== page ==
Knowing when and how to have difficult conversations in a productive manner is an essential skill to achieve both personal and professional goals. Conflict between people are inevitable so the ability to resolve emotional responses is a key life skill to have.

These conflict management skills will be useful for you:

Conflict Management Styles for Effective Communication at Work

Summing It Up

This ultimate work skills list will help you to change careers and thrive in your next role.

It’s important to recognize your emotions associated with change. Otherwise, we’ll continue to carry forward the same mindset to our next career and it will rear its ugliness again if left uncoached.

Always keep the ultimate work skills list in your pocket:

  • Build your patience muscle
  • Manage and grow with each rejection
  • Exercise self-approval and notice your confidence level
  • Listen deeply and hone your observation skills
  • Be open to experiment
  • Think critically, be a self-starter, and take initiative
  • Ability to influence without authority
  • Build quality relationships and manage office politics

Committing yourself to these work skills will help you ease the jitters of your career change and continue to build the career skills necessary in any professional environment in our changing world of work.

What career changes are you working on, tiny or big? Notice your emotions and thoughts as you address this change. From the work skills list, choose one that resonates with you the most and apply one aspect of that skill to your career change and your new career. What do you notice?

There’s no right or wrong way to approach your career change. Do what feels natural to you. Be creative and open to experiment.

More Resources About Essential Work Skills

Featured photo credit: rawpixel via unsplash.com

Reference

[1] University of Exeter: The Change Curve
[2] Steven Pressfield’s book: Do the Work: Overcoming Resistance and Get Out of Your Own Way
[3] Febritius and Hagermann’s Book: The Leading Brain: Neuroscience Hacks to Work Smarter, Better, Happier
[4] National Sleep Foundation: How Lack of Sleep Impacts Cognitive Performance and Focus
[5] National Center for Biotechnology Information: Emotional Responses to Interpersonal Rejection

More by this author

Ami Au-Yeung

Workplace Strategist | Career Coach | Workshop Facilitator | Writer | Speaker | Past Business Professor

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Last Updated on May 28, 2020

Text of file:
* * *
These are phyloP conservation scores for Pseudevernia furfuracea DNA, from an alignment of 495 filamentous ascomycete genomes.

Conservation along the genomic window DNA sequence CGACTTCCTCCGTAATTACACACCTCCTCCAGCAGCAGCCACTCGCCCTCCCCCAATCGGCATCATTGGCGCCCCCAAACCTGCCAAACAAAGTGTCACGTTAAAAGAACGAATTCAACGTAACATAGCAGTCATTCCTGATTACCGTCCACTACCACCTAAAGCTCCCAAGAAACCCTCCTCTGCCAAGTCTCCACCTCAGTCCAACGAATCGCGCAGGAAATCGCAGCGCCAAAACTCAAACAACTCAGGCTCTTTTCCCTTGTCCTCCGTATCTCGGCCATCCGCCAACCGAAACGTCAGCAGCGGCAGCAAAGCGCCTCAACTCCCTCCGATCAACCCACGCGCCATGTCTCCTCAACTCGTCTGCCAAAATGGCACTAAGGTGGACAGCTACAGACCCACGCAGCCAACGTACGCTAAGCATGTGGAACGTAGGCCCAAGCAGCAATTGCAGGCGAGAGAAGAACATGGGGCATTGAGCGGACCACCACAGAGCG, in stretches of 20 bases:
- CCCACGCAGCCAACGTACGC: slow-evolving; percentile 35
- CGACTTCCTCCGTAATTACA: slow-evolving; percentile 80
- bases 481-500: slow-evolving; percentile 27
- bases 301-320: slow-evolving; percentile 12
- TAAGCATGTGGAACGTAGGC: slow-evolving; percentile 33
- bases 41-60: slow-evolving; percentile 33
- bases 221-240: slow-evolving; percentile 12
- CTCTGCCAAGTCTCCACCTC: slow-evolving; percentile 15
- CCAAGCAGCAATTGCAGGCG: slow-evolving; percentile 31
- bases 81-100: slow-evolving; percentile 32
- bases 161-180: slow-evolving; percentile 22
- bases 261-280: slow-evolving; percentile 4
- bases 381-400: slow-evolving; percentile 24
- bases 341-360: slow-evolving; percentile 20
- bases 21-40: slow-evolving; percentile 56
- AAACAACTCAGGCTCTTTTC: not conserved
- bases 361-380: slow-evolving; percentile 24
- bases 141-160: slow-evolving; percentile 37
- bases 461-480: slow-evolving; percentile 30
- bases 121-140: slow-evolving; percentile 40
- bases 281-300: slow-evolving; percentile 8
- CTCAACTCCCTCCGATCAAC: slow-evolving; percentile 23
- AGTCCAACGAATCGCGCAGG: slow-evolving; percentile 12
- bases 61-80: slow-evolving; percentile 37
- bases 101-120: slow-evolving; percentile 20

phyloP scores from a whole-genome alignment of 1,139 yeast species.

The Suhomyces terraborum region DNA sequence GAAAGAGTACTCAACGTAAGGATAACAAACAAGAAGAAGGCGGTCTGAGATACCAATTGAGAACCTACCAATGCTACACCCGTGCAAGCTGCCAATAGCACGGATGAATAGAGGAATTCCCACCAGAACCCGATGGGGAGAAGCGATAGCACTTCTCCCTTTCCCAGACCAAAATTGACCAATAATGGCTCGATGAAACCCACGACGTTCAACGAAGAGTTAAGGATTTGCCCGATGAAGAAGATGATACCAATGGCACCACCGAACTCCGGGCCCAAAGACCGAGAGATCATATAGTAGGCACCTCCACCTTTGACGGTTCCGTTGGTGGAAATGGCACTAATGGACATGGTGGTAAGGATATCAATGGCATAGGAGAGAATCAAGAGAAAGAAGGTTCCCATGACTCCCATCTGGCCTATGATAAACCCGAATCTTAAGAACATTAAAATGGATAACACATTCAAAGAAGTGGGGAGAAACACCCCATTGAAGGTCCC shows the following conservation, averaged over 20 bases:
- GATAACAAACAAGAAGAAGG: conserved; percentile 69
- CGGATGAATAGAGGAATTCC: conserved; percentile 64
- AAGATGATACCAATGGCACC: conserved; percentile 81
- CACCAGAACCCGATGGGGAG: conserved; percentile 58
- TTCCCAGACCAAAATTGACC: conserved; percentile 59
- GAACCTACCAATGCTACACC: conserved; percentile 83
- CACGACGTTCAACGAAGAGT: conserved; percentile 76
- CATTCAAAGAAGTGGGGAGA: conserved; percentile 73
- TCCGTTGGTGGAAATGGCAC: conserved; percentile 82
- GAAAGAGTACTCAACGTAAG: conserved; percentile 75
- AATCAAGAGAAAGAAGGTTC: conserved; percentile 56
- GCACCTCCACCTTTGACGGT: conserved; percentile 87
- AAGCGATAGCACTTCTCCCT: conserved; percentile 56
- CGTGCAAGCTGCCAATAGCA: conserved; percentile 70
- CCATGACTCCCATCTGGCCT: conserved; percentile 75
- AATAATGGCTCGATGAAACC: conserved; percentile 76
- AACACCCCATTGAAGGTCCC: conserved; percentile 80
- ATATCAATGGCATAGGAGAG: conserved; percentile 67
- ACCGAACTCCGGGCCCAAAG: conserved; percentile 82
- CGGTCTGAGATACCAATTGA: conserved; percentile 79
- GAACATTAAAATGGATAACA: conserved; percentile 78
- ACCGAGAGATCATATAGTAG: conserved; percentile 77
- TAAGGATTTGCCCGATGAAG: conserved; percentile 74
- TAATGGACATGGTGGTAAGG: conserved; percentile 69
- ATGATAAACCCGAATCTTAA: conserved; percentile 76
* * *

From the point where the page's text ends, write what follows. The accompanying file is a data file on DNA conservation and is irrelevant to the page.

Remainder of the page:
13 Critical Things to Consider Before Switching Careers

13 Critical Things to Consider Before Switching Careers

Do you have a path not taken? Maybe you had big career dreams when you were younger, but somehow they didn’t materialize.

Maybe you took your first job, thinking it would be a stepping stone to a better job. It seemed like a good idea at the time, you recall, except the better job never came along. Or perhaps, saddled with student loans, you took a job that helped you pay them off. You paid them all right, but now you feel stuck in a career you don’t really like.

The average person spends 90,000 hours in their lifetime at work[1]. That’s too much time to be doing anything you don’t love!

Is it time to think about switching careers? Here are 13 things to do when making the big leap.

Diagnose Your Current Work Situation

Before switching careers, it’s important to figure out why you’re currently unhappy so you don’t step into another situation that isn’t right for you. Start with these considerations before making any big decisions.

1. What Are You Passionate About?

It’s somewhat shocking, but research shows 87 percent of workers have no passion for their jobs[2]. Passion can be measured many ways, and one person’s passion is another’s poison. Still, if you believe in your company’s core mission, it really helps.

How can you find your passion? You may have to switch careers. Try to arrange informational interviews with as many people as you can who work in the field of your dreams to be certain that making the switch will make you feel more engaged with your work.

Your aim: To be as happy walking into the office on Monday morning as you are leaving the premises on Friday afternoon. When you love your job, no day feels too daunting. When you love your job, it doesn’t feel like work.

Need a little help finding your passion? This article can help: How to Find Your Passion and Live a Fulfilling Life

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2. Can You Keep up With Technology?